–David Guzik

Job describes the bitter results of God’s attack upon him:

13 “My relatives stay far away,
and my friends have turned against me.
14 My family is gone,
and my close friends have forgotten me.
15 My servants and maids consider me a stranger.
I am like a foreigner to them.
16 When I call my servant, he doesn’t come;
I have to plead with him!
17 My breath is repulsive to my wife.
I am rejected by my own family.

If it were not enough that he has lost so much, now even the friends and family remaining to him are distancing themselves from him.  This rejection is even a heavier burden to bear!  As the little poem goes:

Sticks and stones are hard on bones.
Aimed with cruel art,
Words can sting like anything.
But silence breaks the heart.

18 Even young children despise me.
When I stand to speak, they turn their backs on me.
19 My close friends detest me.
Those I loved have turned against me.
20 I have been reduced to skin and bones
and have escaped death by the skin of my teeth.

JOB mind-your-language

Job enriches our language. 

Here is a quotation which has become a part of our everyday speech: by the skin of my teeth.

The expression by (or with) the skin of one’s teeth, which means ‘by an extremely narrow margin; just barely; scarcely’ is an example of a literal translation of a phrase in another language. It’s also another example of a Biblical expression gaining currency in mainstream usage.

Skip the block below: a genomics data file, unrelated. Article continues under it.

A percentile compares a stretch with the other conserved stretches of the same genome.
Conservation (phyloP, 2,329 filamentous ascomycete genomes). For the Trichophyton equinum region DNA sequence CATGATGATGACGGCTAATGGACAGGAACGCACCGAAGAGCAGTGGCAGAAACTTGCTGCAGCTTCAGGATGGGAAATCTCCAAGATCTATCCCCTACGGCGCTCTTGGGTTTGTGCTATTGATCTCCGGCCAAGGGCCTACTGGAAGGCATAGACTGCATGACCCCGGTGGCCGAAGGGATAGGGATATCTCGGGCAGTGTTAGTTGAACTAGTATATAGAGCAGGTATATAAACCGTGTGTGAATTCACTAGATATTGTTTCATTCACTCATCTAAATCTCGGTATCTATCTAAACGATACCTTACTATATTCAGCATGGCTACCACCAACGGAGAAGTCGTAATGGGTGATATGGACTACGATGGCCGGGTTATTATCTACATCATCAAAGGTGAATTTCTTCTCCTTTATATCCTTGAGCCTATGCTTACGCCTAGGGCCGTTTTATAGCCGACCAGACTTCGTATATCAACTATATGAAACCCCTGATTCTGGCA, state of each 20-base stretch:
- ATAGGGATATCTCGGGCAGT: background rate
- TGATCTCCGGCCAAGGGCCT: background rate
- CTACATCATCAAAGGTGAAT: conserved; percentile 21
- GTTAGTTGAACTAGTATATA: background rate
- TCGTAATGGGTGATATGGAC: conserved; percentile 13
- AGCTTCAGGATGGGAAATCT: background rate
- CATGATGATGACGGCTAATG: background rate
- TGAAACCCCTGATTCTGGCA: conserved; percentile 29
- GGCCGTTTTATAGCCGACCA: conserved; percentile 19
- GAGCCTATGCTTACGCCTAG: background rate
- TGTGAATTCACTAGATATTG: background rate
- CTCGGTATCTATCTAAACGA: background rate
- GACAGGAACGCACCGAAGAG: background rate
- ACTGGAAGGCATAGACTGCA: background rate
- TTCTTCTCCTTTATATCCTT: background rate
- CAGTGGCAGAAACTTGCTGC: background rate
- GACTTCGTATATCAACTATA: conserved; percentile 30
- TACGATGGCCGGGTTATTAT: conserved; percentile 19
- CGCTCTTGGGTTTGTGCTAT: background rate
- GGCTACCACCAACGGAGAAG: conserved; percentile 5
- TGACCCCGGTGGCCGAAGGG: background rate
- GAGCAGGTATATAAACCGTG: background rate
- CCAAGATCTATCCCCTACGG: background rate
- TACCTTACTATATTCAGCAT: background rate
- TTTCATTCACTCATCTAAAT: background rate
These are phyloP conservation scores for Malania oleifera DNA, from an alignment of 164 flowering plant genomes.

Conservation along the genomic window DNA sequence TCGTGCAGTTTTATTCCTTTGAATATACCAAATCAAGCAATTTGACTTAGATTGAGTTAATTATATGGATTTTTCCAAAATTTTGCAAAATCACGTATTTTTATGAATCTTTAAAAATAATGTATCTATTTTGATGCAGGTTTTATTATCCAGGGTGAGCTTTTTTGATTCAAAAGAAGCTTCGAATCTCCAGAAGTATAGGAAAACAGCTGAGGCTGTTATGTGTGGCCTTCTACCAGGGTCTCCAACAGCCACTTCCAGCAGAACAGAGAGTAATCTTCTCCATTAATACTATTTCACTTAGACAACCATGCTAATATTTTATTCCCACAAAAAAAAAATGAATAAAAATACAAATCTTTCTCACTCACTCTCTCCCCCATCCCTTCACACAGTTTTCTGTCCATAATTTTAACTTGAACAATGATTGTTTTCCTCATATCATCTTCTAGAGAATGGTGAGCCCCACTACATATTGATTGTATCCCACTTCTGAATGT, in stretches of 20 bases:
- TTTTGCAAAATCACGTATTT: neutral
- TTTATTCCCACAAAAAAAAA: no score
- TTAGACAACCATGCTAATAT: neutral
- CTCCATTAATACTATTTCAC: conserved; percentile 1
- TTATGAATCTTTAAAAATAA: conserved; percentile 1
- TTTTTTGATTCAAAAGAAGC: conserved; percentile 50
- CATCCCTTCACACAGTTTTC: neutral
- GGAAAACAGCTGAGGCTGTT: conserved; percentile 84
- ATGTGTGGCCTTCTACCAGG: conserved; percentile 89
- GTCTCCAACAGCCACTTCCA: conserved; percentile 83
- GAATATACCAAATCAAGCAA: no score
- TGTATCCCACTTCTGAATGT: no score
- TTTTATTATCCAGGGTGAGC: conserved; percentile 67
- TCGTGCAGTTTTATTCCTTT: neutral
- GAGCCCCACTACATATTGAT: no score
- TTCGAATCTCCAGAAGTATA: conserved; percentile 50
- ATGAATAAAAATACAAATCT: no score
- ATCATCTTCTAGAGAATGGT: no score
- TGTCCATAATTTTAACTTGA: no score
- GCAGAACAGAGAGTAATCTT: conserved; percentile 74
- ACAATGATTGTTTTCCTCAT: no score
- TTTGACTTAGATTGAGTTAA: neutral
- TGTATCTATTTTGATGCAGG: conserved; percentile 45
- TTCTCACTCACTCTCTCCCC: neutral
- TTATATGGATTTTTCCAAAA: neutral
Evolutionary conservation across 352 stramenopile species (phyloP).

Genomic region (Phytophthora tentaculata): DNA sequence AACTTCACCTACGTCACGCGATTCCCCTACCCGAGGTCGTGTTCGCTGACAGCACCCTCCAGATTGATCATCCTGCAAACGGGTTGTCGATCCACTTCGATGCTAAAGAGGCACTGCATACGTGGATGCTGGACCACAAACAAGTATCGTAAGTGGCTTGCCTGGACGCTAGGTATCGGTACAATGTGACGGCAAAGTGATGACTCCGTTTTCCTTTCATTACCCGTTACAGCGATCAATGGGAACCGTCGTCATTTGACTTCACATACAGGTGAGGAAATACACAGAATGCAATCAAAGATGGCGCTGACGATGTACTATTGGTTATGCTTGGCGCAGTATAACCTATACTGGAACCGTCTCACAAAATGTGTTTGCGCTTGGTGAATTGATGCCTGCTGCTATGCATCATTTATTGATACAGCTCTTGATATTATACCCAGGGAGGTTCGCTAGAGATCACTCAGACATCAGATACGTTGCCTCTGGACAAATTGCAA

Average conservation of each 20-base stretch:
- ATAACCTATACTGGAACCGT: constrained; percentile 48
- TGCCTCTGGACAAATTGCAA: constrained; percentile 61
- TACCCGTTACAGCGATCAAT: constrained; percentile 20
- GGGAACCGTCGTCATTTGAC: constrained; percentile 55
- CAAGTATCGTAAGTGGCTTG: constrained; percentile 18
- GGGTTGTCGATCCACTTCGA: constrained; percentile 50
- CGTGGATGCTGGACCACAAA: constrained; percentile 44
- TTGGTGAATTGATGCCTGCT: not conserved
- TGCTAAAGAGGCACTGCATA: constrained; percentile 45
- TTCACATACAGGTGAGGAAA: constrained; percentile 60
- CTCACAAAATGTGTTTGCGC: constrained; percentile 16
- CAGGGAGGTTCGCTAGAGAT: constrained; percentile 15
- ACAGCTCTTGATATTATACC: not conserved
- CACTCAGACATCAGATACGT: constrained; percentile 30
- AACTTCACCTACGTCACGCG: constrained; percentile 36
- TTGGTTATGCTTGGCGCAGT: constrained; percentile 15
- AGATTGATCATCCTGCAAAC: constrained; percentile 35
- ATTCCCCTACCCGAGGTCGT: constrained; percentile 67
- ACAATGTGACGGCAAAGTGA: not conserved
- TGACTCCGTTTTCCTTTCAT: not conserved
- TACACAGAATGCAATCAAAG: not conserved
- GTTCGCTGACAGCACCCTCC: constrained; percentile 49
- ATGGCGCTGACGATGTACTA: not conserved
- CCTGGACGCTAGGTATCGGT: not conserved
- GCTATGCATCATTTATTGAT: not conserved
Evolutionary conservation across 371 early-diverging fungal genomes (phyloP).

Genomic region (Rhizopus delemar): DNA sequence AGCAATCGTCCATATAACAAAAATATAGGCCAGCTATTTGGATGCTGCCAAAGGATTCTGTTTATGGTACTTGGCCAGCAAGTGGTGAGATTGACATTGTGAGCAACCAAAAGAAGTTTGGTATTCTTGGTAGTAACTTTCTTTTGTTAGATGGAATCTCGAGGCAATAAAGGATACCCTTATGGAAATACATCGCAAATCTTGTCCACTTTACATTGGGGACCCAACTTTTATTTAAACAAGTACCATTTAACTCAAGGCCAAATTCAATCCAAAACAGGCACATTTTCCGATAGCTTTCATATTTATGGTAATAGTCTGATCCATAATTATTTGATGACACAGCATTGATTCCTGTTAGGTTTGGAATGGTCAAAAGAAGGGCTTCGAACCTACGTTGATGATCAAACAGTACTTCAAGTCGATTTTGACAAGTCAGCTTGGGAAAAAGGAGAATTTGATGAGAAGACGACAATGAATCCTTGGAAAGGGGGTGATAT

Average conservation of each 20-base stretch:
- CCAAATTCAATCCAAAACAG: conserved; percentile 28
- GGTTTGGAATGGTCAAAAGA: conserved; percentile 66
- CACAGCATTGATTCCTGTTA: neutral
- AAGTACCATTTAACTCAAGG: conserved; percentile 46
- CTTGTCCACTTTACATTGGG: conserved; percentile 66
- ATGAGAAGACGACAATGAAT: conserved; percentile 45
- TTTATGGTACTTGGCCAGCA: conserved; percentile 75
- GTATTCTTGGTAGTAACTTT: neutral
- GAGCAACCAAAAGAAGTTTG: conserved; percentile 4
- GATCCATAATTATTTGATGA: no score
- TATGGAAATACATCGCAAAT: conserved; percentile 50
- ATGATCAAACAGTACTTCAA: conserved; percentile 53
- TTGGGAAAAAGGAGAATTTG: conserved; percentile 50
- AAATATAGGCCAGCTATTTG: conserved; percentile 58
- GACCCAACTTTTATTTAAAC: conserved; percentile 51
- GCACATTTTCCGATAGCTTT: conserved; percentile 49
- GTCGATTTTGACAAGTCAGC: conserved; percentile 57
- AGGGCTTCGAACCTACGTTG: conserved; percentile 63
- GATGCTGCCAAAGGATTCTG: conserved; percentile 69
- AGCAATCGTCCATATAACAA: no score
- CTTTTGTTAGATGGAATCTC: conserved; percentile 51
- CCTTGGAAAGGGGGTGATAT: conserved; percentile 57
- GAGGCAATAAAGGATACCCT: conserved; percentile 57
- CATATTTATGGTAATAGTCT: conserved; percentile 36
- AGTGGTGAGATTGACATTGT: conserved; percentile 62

The phrase, which first appears in English in a mid-sixteenth-century translation of the Bible, does not appear to become common until the nineteenth century. At this point by the skin of one’s teeth is the usual form, as if the teeth actually have skin that is so fine you can barely tell. (An interesting parallel is the nineteenth-century Americanism fine as frog’s hair, meaning ‘very fine’, based on a similar assumption.)


Job pleads for pity from his friends:

21 “Have mercy on me, my friends, have mercy,
for the hand of God has struck me.
22 Must you also persecute me, like God does?
Haven’t you chewed me up enough?

Job’s triumphant proclamation of faith:

23 “Oh, that my words could be recorded.
Oh, that they could be inscribed on a monument,
24 carved with an iron chisel and filled with lead,
engraved forever in the rock.

25 “But as for me, I know that my Redeemer lives,
and he will stand upon the earth at last.
26 And after my body has decayed,
yet in my body I will see God!
27 I will see him for myself.
Yes, I will see him with my own eyes.
I am overwhelmed at the thought!